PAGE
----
In the fall of 2007, Amanda Knox joined the many college juniors who left their campuses to study abroad, Amanda choosing a small town, Perugia, in Italy for her experience. Because her chosen university did not have a dorm for her to live in, she felt fortunate when she stumbled upon an apartment she would ultimately share with 3 other women. Life with the others began quite peacefully, and she formed a comfortable relationship with each of them. What she never imagined was that one of them would be brutally murdered by a stranger, and that she, Amanda, would be wrongfully accused of being the twisted ringleader of this murder.

I felt compelled to read this story, as I’d felt compelled, years before, to listen to this story every time it came on the news, in each of its permutations. When it first was announced in the media, the story was quite bizarre, filled with seedy details of sex and drugs that sounded questionable even back then. And the more it was discussed, the more bizarre and unlikely it sounded.

Reading the actual story was much more painful, however. It was no longer someone far away – it was now someone I was getting to know and empathize with. I hadn’t remembered so many of the actual details of the story – or probably never was given the true ones — nor learned about her personal life before the murder or during the trials. I also didn’t know how much time she served in prison, before she was finally found to be fully innocent. And I also didn’t how the prosecution obtained their evidence and how willfully they pursued a feeble motive/explanation for the events against the weight of the evidence for the defense. It was truly like watching a car wreck – you can’t look at it and at the same time, you can’t look away.

And honestly, even though I knew the ending, there was still a great degree of suspense. The ups and downs were wildly intense and I felt the ride right along with her. When she was trapped inside those walls of the prison, I felt almost as if I was inside there with her.  It was almost hard to breathe. At the same time, she showed a courage and hopefulness I’m not sure I would have had.

This was a very quick read that I’d definitely recommend!

 

 

The Warmth of Other Suns by Isabel Wilkerson

The Warmth of Other Suns: The Epic Story of America's Great Migration:  Wilkerson, Isabel: 8580001042800: Amazon.com: Books

Ida Mae Brandon Gladney, Robert Joseph Pershing Foster, and George Swanson Starling never knew each other, nor did they live in the same time or place — yet they all had something in common: they each participated in the Great Migration and for parallel reasons. Through this gritty chronicle of their lives, we earn a deeper appreciation for how the Jim Crow south drove millions of black folks northward and westward, in desperate search of freedom and civil rights.  We also see how they experienced both successes and failures when they arrived.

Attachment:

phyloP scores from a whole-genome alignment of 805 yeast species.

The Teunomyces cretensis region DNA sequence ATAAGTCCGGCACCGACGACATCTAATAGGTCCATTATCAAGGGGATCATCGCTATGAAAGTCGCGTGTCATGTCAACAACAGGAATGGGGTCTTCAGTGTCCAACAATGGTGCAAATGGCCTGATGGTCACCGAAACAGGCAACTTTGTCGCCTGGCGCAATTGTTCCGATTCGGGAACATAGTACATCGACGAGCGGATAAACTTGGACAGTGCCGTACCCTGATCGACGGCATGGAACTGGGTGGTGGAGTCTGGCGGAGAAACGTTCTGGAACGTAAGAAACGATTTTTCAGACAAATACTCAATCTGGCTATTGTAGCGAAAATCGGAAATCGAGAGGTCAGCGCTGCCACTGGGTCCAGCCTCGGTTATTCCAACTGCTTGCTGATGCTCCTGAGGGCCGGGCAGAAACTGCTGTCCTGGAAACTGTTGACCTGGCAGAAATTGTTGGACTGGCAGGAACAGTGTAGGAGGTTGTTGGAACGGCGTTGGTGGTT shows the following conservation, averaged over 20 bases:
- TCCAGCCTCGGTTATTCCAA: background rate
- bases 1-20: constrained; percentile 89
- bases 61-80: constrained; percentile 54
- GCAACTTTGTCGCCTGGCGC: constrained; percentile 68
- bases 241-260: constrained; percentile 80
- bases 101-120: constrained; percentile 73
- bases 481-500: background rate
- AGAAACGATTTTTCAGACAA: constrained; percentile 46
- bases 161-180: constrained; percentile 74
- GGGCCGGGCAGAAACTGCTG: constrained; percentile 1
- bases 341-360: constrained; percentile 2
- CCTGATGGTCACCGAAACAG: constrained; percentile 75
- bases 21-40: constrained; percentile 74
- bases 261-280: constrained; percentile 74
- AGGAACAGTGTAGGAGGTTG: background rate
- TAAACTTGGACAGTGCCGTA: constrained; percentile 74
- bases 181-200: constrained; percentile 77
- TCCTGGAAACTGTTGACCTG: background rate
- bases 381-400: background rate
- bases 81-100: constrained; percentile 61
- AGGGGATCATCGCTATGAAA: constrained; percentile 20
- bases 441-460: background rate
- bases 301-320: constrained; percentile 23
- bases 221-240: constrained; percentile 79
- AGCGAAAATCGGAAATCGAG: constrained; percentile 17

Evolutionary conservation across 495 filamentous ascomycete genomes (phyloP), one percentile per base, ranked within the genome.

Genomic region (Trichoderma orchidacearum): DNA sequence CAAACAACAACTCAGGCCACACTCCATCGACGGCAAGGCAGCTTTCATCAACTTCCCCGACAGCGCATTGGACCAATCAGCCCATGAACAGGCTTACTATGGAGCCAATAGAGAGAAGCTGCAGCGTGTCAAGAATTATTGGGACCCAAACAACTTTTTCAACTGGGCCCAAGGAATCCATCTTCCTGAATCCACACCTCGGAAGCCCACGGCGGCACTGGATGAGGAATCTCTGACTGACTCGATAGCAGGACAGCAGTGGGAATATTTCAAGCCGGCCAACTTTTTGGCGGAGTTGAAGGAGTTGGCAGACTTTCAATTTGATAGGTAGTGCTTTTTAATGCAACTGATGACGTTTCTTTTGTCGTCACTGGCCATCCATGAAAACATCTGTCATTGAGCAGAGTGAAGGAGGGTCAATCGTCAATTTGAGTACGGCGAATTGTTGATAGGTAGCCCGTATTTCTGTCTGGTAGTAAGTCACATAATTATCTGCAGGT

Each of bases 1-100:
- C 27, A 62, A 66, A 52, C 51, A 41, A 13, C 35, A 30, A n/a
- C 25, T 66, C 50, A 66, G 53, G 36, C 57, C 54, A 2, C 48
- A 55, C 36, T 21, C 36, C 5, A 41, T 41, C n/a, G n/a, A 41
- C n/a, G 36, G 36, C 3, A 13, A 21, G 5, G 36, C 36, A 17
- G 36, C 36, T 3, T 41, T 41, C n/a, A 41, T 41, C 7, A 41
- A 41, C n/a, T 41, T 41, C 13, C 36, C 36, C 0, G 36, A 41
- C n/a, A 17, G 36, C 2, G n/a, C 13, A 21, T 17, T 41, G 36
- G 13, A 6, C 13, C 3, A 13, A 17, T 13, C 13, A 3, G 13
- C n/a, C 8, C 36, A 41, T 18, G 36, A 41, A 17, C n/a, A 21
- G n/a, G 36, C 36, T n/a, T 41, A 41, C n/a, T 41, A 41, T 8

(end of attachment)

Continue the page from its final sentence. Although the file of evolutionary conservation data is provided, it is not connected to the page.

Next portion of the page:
This impressive work of non-fiction reads like part novel/part PhD thesis, but as a whole, it works. The parts that tell the story of each of these individuals’ lives are profoundly beautiful and what drive the book forward.   The author delivers their stories with such tenderness and detail that she lifts each of them off of the page and brings them into the room with you, bringing with them their hopes and their heartaches.  And interwoven with their stories is the historical context in which they are living.  The author zooms out to portray the larger picture of what is happening — what wars, economic factors, or local social affairs, sometimes graphic, are impacting our 3 protagonists at the time.  This sometimes gets quite dense, but it definitely contributes a great deal to the depth of the story.  

The larger question is this:  Did those who risked their lives, often sneaking out in the middle of the night,  to migrate to the north/west fare better than those who stayed in the south? I believe this is a complex question and one the author was seeking to answer with the writing of this book.  Those who left were desperately seeking a chance to be recognized as individuals who deserved their civil rights under the law, to be seen as equal to everyone else.  When they arrived in the north and/or west, they were allowed to sit anywhere on the bus and to drink at any water fountain.  But they definitely were not treated as equals to everyone else in their their job searches or their housing purchases.   

I’d be very interested to hear your opinion about the conclusions drawn in this book.  It’s an important discussion.  

The Body Keeps the Score by Bessel van der Kolk, MD

Trauma, in its many forms, can impact people in devastating ways, both mentally and physically, especially when untreated. The way this manifests can be incredibly complex and we are only beginning to understand how and why this is. Dr. van der Kolk, a Harvard University psychiatrist who has treated hundreds of patients with trauma and has himself conducted much research in this area, has in these pages compiled a summary of the issues and the research to date in a palatable, accessible narrative.